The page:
The word “étude” means study — a practice piece, designed to exercise a particular technique. Études for musicians are generally dry, repetitious pieces, not music to perform, but just exercises for practice. So Chopin’s choice of that title may seem a little understated, or even ironic: his études certainly do exercise one’s technique, but they are expressive, poetic, passionate, and anything but dry.
I think the title fits beautifully: shouldn’t learning always be this way?
An interesting aspect of the piece I work to bring out, one which you don’t always hear, is the inner voices. This comes straight from my teacher, Don Betts, who is very particular about that in this piece. He quotes Schumann remarking on how Chopin himself brought them out. (To have a recording of Chopin…!) That’s thirdhand information, of course, but Chopin certainly does notate them clearly.
What’s the “inner voice?” Well, the piece is made of sort of rapid, repeating cycle of notes, and a melody — a “voice” — emerges from the topmost notes. That’s the “upper voice.” But there are sections in the piece where other melodies emerge, not on the top, but in the middle, and those are the “inner voices.” Listen, for example, to 0:50–1:10, or 1:46–2:01. Does that make sense? Let me know if it’s confusing, and I’ll try to explain it better.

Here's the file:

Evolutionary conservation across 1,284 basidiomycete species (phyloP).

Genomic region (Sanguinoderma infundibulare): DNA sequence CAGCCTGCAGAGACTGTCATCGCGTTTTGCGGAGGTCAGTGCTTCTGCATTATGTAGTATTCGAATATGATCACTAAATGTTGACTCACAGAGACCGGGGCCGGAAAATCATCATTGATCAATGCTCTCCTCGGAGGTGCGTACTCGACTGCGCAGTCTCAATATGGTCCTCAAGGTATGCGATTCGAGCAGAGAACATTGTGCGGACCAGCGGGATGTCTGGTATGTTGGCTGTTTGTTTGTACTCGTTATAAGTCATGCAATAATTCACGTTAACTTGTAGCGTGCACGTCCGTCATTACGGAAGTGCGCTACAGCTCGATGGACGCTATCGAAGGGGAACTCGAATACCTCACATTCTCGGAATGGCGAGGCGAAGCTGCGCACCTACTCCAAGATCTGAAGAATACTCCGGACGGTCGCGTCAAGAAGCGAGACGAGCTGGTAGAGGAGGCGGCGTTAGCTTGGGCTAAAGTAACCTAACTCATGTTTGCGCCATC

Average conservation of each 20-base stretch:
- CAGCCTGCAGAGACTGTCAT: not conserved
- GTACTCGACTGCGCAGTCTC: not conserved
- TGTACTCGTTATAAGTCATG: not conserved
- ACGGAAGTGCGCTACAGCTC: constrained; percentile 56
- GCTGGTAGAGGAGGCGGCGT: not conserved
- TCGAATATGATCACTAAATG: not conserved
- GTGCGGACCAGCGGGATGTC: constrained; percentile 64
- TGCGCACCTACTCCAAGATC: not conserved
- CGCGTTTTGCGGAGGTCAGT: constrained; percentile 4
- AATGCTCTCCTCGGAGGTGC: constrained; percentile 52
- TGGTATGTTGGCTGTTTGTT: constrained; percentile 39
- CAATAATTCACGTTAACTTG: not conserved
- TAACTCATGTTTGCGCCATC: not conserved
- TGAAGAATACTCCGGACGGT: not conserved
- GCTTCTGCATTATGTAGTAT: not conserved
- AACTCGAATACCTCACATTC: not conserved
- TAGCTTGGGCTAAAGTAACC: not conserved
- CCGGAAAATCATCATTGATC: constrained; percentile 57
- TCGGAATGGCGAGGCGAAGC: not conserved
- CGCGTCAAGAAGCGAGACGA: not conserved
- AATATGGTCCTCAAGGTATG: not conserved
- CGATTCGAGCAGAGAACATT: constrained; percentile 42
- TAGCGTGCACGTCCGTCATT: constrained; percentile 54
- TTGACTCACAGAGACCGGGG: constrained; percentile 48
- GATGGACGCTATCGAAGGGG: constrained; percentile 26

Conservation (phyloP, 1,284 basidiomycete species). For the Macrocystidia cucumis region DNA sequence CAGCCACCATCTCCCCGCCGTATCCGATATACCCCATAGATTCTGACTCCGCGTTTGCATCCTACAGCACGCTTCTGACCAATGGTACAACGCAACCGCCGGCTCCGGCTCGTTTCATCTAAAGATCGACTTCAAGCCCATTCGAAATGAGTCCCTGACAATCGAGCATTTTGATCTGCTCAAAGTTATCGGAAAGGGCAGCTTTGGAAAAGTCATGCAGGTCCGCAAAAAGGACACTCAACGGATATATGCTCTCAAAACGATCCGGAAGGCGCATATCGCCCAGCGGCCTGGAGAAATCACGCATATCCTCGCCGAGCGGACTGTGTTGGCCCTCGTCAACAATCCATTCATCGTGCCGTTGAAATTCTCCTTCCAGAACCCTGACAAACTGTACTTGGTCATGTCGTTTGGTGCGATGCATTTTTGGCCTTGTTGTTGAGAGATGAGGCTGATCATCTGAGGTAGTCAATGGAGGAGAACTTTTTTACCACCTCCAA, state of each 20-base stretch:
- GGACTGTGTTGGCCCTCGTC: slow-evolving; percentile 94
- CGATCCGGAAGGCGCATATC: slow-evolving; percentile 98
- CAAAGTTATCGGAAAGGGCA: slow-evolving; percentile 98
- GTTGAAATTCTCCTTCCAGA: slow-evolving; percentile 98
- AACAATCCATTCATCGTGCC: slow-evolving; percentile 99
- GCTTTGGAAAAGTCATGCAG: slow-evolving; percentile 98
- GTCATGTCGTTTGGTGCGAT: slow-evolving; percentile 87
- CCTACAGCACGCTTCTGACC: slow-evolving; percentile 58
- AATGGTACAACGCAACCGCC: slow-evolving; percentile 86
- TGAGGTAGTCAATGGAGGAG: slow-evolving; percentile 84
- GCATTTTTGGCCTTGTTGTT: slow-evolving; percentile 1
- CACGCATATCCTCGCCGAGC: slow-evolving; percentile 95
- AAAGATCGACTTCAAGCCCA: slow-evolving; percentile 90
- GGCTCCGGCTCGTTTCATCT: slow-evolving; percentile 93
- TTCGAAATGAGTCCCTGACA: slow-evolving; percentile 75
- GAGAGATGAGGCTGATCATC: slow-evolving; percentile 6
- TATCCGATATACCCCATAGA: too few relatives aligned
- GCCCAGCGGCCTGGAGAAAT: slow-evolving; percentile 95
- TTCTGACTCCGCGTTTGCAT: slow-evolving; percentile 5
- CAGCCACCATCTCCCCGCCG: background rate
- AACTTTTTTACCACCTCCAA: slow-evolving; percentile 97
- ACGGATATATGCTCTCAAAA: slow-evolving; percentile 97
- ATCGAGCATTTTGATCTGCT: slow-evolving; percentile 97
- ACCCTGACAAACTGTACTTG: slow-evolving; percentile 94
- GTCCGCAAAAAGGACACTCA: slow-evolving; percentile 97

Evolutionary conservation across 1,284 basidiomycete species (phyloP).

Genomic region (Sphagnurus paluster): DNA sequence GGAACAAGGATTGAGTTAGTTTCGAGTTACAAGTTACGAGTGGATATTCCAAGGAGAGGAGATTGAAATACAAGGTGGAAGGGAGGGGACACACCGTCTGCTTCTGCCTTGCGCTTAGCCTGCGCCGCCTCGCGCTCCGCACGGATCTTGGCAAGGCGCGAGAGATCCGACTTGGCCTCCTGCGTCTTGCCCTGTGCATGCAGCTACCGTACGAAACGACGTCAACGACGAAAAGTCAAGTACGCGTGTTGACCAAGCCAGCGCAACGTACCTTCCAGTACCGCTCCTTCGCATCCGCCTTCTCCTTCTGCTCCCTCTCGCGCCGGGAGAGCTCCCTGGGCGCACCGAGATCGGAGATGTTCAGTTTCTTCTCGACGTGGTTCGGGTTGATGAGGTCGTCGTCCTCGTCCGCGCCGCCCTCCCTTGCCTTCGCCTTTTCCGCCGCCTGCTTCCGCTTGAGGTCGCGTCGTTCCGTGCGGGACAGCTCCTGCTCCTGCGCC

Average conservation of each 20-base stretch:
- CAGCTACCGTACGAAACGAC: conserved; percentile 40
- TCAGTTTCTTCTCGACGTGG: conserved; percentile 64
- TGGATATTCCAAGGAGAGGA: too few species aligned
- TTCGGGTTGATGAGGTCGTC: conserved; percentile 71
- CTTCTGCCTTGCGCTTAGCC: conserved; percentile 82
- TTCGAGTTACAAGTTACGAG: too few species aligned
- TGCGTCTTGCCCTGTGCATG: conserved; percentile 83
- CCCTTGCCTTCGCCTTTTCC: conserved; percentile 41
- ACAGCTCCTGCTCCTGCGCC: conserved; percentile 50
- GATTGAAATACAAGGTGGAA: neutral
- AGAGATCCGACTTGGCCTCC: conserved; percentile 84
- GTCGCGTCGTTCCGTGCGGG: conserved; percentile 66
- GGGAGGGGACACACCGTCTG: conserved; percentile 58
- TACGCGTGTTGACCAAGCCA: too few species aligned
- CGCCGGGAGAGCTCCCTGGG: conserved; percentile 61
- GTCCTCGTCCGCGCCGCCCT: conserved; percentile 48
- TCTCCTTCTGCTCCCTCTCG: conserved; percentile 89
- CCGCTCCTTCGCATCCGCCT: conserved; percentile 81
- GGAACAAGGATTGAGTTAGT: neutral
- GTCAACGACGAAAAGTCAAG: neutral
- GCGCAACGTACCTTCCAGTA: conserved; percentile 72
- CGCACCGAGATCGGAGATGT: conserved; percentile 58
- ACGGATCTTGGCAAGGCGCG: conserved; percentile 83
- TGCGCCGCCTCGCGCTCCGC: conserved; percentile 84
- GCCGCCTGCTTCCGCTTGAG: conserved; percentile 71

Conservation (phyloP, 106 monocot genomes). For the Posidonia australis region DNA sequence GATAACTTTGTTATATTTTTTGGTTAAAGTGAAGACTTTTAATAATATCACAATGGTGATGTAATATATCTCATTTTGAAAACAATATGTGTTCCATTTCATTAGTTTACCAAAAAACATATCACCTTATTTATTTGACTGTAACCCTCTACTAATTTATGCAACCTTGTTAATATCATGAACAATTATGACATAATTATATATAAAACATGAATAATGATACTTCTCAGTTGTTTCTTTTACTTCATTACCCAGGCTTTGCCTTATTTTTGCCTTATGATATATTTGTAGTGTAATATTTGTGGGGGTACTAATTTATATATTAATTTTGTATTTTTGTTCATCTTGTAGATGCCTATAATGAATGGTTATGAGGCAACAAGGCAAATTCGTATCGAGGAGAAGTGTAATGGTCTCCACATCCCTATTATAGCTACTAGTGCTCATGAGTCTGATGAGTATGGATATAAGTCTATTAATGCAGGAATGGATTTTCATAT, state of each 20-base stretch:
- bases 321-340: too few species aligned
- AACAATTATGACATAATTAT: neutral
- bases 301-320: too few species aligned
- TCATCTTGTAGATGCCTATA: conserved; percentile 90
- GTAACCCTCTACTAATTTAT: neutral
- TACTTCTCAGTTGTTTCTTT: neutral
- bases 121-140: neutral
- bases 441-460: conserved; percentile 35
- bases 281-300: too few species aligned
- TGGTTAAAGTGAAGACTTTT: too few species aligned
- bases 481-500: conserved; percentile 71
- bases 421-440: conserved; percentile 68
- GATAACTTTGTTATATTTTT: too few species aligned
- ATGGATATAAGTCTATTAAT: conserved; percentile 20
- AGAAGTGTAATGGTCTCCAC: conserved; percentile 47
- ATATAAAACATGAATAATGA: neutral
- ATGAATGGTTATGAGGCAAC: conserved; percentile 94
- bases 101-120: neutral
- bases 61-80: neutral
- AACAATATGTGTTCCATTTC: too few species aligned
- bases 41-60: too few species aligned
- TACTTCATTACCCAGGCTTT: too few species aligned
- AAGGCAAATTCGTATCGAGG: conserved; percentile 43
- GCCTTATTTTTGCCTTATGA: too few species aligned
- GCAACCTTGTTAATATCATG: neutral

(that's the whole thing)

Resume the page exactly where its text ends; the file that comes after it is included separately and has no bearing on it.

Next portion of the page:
Don himself has a recording of this piece on this site, from his Chopin album, and our two versions make an interesting comparison, I think. Of course I love his handling of the inner voices. He’s more technically adept, especially at the end. And his sense of the shape of the phrases is quite different in some spots — not the way I’d play it, but the way he would! Sometimes, when I’m in the middle of learning and understanding a piece, I can’t stand to hear somebody else’s version. But right now, hearing Don’s version gives me tremendous pleasure, and makes me want to think through the piece all over again.
One of the marvelous things about composed music is just this: Don and I can both play this piece, and through that shared experience I can learn from the master even as I derive personal satisfaction from playing it my own way. A piece of music is not just its own world, but many worlds in many hands at many times, never perfected, always satisfying.